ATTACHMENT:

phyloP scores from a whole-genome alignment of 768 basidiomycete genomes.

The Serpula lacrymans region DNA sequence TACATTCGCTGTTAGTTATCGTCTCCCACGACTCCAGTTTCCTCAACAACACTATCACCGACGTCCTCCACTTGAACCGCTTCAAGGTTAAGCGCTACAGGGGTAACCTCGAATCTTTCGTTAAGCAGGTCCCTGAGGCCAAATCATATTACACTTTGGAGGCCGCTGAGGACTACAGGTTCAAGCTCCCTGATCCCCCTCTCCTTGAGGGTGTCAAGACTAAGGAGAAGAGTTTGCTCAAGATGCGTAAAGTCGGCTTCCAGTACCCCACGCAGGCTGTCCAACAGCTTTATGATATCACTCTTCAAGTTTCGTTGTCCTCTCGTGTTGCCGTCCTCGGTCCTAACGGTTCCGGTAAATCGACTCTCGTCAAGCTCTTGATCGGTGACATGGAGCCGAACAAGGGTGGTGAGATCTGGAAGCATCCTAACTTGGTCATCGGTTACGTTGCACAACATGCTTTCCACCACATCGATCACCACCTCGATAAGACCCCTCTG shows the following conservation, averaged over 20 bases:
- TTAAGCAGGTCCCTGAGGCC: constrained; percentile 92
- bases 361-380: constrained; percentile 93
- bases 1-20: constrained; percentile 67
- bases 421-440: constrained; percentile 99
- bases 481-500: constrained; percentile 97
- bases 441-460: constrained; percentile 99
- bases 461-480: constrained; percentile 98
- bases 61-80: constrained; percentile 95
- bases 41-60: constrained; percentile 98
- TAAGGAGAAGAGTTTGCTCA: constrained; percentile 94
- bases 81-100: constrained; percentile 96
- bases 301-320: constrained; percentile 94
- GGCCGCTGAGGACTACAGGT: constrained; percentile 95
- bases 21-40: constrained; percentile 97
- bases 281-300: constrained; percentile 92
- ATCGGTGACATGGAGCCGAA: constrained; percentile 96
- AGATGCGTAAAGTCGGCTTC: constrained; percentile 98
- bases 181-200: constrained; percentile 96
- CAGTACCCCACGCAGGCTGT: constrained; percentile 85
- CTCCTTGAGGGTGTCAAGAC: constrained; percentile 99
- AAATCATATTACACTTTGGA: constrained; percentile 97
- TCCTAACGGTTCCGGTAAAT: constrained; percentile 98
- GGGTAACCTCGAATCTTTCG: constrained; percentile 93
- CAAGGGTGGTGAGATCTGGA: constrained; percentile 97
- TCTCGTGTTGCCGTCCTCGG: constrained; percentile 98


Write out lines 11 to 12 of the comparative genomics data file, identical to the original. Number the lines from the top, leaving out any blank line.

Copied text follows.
- bases 41-60: constrained; percentile 98
- TAAGGAGAAGAGTTTGCTCA: constrained; percentile 94